by BERNARD CHIKETO
Angela Zulu grimaces as she slowly rises from an awkward sitting position at the edge of her yard.
Halfway up – back hunched to a bow and pelvis tilted forward, she stops and in a crude stooping posture, with labored giant strides, races us to her four-square-metre plastic shack as we emerged from the other direction.
But even this hovel in Mahalape, an illegal slum settlement of over 200 impoverished families between Chikanga and Sakubva high density suburbs does not belong to this destitute 80 year old woman of Malawian descent.
“I was picked from the streets where I had been living for more than a year to look after this stand,” Angela told Madzimbahwe Explorer. “I’m not even related to the owner and I still live from handouts of well-wishers and churchmates.”
Angela was thrown out by her former employees after over six decades of servitude as a housemaid. Without any insurance, pension cover, children or relatives, she found herself on the streets.
“I would stay at Sakubva bus terminus and survive from buying and selling fruits until l was approached with an offer to come and stay here,” she said with tears welling up.
Brought into the country as an infant by Malawian migrant workers, Angela’s condition is compounded by her statelessness denying her the right to demand social security protection from government.
United Nations High Commission for Refugees (UNHCR) Regional Bureau for Southern Africa Bureau deputy director Leonard Zulu says the right to nationality is often described as “the right to have rights” because often stateless people can neither enjoy or asset their rights to any government.
According to article 1(1) of the 1954 convention relating to the status of stateless persons is a situation where an individual ‘is not considered as a national by any State under the operation of its law.”
There are around 10 million people like her worldwide with Africa believed to have over 700 000.
These marginalised and disenfranchised individuals can hardly assert their rights as they have no backing from any state hence, they live marginalised lives on the fringes of society.
Like Angela, the number of such individuals is hard to ascertain as their statelessness makes their numbers difficult to accurately ascertain.
Leonard notes that since statelessness individuals are legally non-existent, they cannot be accounted for.
Most notably stateless people suffer incalculable social, economic or political consequences.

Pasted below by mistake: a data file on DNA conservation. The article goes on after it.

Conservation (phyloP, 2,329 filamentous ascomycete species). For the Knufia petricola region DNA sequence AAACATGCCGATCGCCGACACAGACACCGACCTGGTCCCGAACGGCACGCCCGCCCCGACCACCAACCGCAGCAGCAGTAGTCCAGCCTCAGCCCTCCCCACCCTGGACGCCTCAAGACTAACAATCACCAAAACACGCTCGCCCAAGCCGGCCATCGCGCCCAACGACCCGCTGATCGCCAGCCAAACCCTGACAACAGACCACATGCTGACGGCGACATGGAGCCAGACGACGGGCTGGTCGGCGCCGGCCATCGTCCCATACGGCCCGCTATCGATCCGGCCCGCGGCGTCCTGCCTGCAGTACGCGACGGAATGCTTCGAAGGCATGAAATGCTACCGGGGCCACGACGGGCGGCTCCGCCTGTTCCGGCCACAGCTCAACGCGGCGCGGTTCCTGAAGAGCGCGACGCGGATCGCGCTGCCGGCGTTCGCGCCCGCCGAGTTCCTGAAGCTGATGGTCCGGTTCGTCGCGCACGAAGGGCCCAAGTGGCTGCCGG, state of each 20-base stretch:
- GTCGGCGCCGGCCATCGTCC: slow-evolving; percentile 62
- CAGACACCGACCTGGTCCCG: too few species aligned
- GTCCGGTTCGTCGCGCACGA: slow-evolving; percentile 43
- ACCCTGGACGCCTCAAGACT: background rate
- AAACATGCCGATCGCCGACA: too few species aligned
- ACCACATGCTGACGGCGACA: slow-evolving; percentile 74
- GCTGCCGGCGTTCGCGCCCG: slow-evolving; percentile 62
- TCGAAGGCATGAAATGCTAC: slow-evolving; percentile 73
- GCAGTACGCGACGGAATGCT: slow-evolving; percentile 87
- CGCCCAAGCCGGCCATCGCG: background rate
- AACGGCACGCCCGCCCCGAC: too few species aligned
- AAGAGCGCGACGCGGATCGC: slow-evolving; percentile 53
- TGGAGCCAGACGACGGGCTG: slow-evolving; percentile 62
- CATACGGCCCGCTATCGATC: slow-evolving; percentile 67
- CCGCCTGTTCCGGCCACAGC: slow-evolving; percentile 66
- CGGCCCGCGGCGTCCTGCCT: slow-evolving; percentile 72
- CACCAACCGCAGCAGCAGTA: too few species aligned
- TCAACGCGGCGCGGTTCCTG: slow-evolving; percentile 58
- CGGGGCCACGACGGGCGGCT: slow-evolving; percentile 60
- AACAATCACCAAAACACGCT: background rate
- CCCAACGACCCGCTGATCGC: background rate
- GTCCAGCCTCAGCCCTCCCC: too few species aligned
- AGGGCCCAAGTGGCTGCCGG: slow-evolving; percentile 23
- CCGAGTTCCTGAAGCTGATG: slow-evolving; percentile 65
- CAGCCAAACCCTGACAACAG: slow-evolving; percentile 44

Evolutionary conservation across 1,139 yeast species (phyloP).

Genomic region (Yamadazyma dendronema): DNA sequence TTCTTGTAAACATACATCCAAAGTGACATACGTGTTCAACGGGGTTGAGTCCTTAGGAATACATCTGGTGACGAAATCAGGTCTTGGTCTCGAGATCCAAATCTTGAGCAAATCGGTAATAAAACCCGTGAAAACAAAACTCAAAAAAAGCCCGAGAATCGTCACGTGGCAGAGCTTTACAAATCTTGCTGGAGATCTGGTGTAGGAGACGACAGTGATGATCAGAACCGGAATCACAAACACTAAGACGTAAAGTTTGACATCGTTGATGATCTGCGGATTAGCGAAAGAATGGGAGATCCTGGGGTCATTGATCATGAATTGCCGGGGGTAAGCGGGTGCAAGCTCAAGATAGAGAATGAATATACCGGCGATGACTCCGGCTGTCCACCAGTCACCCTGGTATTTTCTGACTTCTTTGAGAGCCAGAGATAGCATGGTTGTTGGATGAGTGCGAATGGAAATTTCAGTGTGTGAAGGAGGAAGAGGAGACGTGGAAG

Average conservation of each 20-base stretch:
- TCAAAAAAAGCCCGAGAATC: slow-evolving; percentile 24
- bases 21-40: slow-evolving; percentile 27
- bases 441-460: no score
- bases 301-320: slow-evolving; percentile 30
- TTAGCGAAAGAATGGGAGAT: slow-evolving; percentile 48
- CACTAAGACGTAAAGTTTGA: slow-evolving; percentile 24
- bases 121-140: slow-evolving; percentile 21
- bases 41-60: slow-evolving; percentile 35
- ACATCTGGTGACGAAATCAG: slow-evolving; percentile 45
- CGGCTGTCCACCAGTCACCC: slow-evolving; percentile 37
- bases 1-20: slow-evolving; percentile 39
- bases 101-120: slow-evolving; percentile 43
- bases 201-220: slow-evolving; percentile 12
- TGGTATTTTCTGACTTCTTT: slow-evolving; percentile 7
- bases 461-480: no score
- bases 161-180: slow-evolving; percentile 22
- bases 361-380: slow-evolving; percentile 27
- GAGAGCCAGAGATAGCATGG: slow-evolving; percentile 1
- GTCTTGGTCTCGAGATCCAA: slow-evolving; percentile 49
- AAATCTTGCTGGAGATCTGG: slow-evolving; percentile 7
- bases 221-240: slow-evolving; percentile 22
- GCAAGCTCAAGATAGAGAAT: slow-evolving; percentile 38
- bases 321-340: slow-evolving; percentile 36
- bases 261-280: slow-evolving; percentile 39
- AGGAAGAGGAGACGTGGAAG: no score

Although Angela had been working productively all her life the absence of pension by her employers and government social safety nets left Angela vulnerable to destitution.
Leonard said stateless individuals were often steeped in worrying poverty levels and as with Angela excluded from key services including social benefits.
“Stateless people face immense challenges on a daily basis. In the absence of a recognized nationality, the most common daily activity become an almost insurmountable obstacle: to work and hope for fair and equitable remuneration, to enjoy a certain freedom of movement without being harassed, to carry out simple banking transactions such as cashing a cheque, claiming legal assistance or social benefits,” Leonard said.
Deputy President of Zimbabwean Senate Lieutenant General (Rtd.) Mike Nyambuya in a previous engagement said the problem was due to delays in resolving problems that were caused by historical and contemporary migrants.
“In Africa, the two major causes of statelessness are a failure to integrate historical and contemporary migrants and their descendants, and discrimination in law or on the basis of gender, race or ethnicity,” Nyambuya said.
Labour and Economic Development Research Institute of Zimbabwe researcher and economist Prosper Chitambara, quoting Zimstat’ 2019 labour force and child labour survey, said only two percent have access to a monthly pension and social security.
“Most people do not have social protection insurance and only two percent have access to monthly pension and social security,” Chitambara said.
Insurance and Pensions Commission (Ipec) commissioner of insurance, pensions and provident funds, Grace Muradzikwa defined a pension as “a form of insurance against old age, poverty or loss of income after retirement” during her address to journalists during the virtual launch of the Ipec and National Social Security Authority (NSSA) 2020 Insurance and Pensions Journalists Mentorship programme.
Currently government is targeting one million households with cash grants of $300 to cushion them from the adverse effects of the Covid-19 national lockdown but only 130 households have received the money to date according to Chitambara.
Angela is not even considered eligible for these benefits despite Zimbabwean national in the slum settlement in less dire straits being admitted in the social security net.
Muradzikwa said only 34 percent of the population had any insurance of some sort 70 percent of which was funeral cover amidst a highly informalised economy.
Chitambara says according to 2015 World Bank figures Zimbabwe has highest level of informality in the world with both individuals and insurers shunning each other.
Preventing indigence especially among senior citizens is what NSSA acting general manager Arthur Manase says his organisation aspires to prevent.
“We are keen in offering safety and security to avoid poverty at all levels and making sure that everyone is covered,” Manase said.
But for Angela only a universal pension cover can save her situation beyond well-wishers who give her as and when they remember situation.
“At times l spend the whole day without eating anything. I just thank God that there are people who always remember me and assist when they can,” she said. “Otherwise I can hardly do anything for myself because of my age and by troublesome back.”